A beer brewed following the correct process, under good quality control and stored in the right conditions does not expire. This means the beer does not become unsafe to drink. But, even if the beer remains safe to drink, it is important to remember that beer is composed of yeast and other living organisms, making it a “living” drink which needs very good storage care. Moreover, beer is a product rich in flavour and aroma compounds which will go through changes during its storage. Let’s see what these changes are, how to control them to perform the best storage possible, and learn more about beer expire date.
Beer staling and flavour stability
Flavour stability of beer is one of the greatest challenges in the brewing industry and has been since very long ago. Even if certain types of beer can be conserved in their packaging for months without noticeable flavour impact, a beer of highest quality brewed with the current techniques is estimated to be stable for 3 to 4 months.
Staling of beer corresponds to transformation in beer’s chemical organic compounds during its storage. These changes can occur right after the beer is packaged and will affect sensory properties of the beer such as its flavour, aromas, colour and texture. Three main factors are responsible of beer staling: oxygen, warm temperature and sunlight exposure.
Beer oxidation, meaning oxygen pick-up in beer, is the most important factors inducing beer staling. Because oxygen is naturally present is the air, it is difficult to limit its introduction in beer. As oxygen dissolves in the beer it interacts with its flavour compounds, most importantly those brought by the hops, it induces a deterioration of its flavours and aromas as well as its colour and carbonation.
Temperature is also a very important parameter to control during beer storage. We know the importance of storing food and drink in correct conditions, and it is just as important for beer. Just as oxidation, exposing beer to warm temperatures will negatively impact its sensory properties. This is why it is always recommended to store beer and dry and cool conditions, most preferably in a fridge. Moreover, warm temperatures accelerate staling of beer induced by oxidation, which justifies how important it is to control temperature thoroughly.
Sunlight exposure is also responsible for negative sensory changes in beer. It will mostly affect its colour but it will also have an impact on beer flavour. This is why beer is always packaged in brown or green coloured glass bottles, those colours protect the beer from the sunlight and allow the bottles to be exposed to the sun harmlessly.
The sensorial impacts of beer staling
The impact of beer staling will differ from a beer style to another. A very hoppy beer will not react the same way as a strong dark one for example. This is due to the ingredients of each style, their importance in the final product’s sensory properties and how they change during staling.
Staling leads to a decrease in bitterness, fruity and floral flavours and aromas. These properties can be directly linked to hop attributes and show how staling negatively affects hop flavours and aromas over time.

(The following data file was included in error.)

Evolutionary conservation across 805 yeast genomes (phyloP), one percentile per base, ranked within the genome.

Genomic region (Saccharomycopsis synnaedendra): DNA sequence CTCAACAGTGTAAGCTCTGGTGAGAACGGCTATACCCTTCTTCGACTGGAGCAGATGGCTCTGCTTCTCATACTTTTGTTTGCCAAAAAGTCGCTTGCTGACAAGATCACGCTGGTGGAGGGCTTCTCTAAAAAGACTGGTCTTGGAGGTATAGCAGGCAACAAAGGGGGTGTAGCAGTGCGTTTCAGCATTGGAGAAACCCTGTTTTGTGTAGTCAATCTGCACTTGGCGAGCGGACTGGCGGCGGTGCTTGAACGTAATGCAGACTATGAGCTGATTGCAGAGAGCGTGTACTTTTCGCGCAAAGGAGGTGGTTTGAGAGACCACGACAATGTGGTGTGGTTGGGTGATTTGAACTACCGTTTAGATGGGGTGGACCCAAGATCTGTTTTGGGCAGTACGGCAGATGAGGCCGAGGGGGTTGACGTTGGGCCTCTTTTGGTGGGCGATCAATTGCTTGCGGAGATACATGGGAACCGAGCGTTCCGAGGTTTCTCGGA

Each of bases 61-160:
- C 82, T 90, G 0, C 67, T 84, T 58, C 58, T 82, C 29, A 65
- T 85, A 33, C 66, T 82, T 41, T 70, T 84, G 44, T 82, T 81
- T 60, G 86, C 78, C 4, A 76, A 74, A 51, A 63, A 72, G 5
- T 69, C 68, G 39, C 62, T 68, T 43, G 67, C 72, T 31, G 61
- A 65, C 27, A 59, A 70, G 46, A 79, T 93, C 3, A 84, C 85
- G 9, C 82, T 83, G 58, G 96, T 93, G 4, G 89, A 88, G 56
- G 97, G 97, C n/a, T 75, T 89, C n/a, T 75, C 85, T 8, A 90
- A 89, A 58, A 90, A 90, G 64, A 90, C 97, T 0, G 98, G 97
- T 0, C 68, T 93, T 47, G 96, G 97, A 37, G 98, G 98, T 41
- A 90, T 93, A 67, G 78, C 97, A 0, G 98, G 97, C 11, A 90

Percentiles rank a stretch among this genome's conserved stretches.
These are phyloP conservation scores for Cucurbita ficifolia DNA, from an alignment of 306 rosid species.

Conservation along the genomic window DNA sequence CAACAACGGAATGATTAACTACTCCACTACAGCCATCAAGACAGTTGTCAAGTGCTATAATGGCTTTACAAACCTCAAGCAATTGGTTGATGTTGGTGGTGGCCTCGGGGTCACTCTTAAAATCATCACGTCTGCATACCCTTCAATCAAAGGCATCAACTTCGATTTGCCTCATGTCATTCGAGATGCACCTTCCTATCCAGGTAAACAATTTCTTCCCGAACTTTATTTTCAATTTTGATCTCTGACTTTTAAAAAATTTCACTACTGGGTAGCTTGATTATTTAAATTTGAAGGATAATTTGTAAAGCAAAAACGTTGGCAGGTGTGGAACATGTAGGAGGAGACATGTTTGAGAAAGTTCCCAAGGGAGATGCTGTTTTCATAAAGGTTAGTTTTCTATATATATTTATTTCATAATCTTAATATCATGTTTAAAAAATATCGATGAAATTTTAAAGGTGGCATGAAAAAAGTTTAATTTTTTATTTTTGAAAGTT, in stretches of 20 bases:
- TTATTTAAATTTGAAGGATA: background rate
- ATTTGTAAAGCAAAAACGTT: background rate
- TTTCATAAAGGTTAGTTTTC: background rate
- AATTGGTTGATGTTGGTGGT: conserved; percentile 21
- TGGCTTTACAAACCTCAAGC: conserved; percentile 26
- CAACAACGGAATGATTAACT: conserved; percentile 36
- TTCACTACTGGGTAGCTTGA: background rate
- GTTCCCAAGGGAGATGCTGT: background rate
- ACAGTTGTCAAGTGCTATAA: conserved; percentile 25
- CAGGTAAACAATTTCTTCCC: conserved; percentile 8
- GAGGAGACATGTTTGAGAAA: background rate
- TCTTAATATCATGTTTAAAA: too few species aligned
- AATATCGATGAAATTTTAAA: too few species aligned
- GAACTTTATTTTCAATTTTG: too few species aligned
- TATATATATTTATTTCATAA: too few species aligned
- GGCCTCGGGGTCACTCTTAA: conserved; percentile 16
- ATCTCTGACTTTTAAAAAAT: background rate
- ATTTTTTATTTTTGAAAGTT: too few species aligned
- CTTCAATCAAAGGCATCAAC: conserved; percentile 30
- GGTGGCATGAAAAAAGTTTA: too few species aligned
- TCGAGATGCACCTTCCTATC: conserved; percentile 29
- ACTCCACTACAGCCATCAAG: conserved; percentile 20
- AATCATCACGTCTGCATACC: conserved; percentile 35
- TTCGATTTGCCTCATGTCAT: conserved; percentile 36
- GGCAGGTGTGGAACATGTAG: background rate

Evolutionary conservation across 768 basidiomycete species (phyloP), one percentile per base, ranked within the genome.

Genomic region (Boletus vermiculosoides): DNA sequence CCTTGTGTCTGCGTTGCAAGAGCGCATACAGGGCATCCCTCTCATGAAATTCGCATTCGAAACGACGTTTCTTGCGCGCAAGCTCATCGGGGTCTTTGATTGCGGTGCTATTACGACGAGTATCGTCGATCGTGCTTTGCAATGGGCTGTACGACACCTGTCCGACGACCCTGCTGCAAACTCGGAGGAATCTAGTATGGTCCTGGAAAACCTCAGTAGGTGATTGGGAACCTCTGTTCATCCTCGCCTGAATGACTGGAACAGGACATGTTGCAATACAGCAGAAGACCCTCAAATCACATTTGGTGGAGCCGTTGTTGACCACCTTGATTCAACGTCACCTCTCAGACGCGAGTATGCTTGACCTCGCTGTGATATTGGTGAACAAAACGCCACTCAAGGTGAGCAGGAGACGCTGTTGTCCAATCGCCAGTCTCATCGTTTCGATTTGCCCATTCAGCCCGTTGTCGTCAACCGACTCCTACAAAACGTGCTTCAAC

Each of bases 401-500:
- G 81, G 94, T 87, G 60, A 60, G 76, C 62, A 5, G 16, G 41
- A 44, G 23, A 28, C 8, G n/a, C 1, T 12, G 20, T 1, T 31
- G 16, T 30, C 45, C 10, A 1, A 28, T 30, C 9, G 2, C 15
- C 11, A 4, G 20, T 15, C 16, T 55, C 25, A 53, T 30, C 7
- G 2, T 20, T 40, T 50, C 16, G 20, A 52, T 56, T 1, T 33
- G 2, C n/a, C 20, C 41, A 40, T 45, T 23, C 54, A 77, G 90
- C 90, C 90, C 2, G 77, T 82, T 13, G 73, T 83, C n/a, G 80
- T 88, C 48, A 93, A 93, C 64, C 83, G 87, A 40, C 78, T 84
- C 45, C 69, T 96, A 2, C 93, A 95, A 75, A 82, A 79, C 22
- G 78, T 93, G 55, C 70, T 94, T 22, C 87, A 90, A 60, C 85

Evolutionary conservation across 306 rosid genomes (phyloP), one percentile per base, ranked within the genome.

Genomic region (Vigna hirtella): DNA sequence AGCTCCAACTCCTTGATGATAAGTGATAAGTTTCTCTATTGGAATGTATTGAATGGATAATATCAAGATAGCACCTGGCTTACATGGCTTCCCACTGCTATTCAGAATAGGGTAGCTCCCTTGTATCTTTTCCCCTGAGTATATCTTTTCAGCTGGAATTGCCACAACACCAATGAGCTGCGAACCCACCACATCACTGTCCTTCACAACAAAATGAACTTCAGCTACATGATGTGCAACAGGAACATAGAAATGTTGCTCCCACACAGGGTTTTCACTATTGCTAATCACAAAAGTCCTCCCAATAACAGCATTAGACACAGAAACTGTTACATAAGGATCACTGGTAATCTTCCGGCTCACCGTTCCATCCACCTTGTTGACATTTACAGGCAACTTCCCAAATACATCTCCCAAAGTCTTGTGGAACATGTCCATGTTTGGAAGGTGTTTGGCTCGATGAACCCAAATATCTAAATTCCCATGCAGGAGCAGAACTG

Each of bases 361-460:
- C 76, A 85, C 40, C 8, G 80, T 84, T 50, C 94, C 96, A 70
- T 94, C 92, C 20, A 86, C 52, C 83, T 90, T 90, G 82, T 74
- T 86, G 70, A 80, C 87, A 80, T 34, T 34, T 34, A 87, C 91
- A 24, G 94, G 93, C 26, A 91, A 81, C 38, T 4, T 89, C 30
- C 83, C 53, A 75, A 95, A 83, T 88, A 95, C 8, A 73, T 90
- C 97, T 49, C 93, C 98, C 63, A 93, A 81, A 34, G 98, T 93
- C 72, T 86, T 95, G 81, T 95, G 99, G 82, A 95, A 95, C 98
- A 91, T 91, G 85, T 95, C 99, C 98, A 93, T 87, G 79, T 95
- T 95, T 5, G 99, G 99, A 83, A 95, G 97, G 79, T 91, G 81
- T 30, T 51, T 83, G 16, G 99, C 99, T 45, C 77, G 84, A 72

During beer staling, a sweet tastes will start to increase, leading to flavours described as “toffee-like” by or “honey-like”. These flavour changes can have a more positive impact in beers with an important malty character.
Another more detrimental taste developing over time is a papery/cardboard type of flavour. Brewers and scientists have linked this flavour to the result of beer oxidation. Other changes in sensorial properties are also very characteristic of oxidation: changes in a darker colour or loses of carbonation for example.
Beer expire date
As opposed to craft beer, industrially brewed beer is pasteurized before packaging which makes it free of any microorganisms and limits the presence of any pathogens. However, both craft and industrially brewed beers go through a boiling of the wort, which induces a sterilisation of the unfermented liquid and limits any risk of contamination brought by its raw ingredients.
This boiling makes craft beer safe to drink and can justify why it doesn’t expire. However, it is important to remember that the brewing process has to follow good quality control, and also bear in mind that any operation conducted on the beer after the boiling can bring risks of contamination.
Once the wort has been fermented into beer, it creates an environment of high alcohol content and low pH which limits the risk of contaminations by external pathogens. Beer is still at risk of exposure to microorganisms, but they are not harmful for human consumption.
Hops also play a role in microbial control. This is one of the reasons why hops were chosen as an ingredient to bring flavour to the beer. And this is also why very hoppy beers started being brewed and how IPAs emerged: their high hop content allowed the beer to be safe against microbial pathogens, even during long storage or transport, and allowed the British to send them to their Empire in India!
Every brewery gives different expire dates to their beers, depending on the beer style, package or simply their own standards. Usually, beer normally has a best before date between 3 and 12 months. Light beers and hoppy beers are best drank 3 months after being packaged, malty beers such as ambers, stouts or porters are best drank up to 6 months after packaging, and stronger beers, beers fermented wildly or barrel aged beers can be up to 12 months after packaging or even stored for years to let their flavours and aromas develop.
To conclude, it is important to remember that home-brewed beer is usually not brewed following the same quality control as professionally brewed beer. Therefore, it is important to be cautious when consuming homebrewed beer that has been stored for a long time.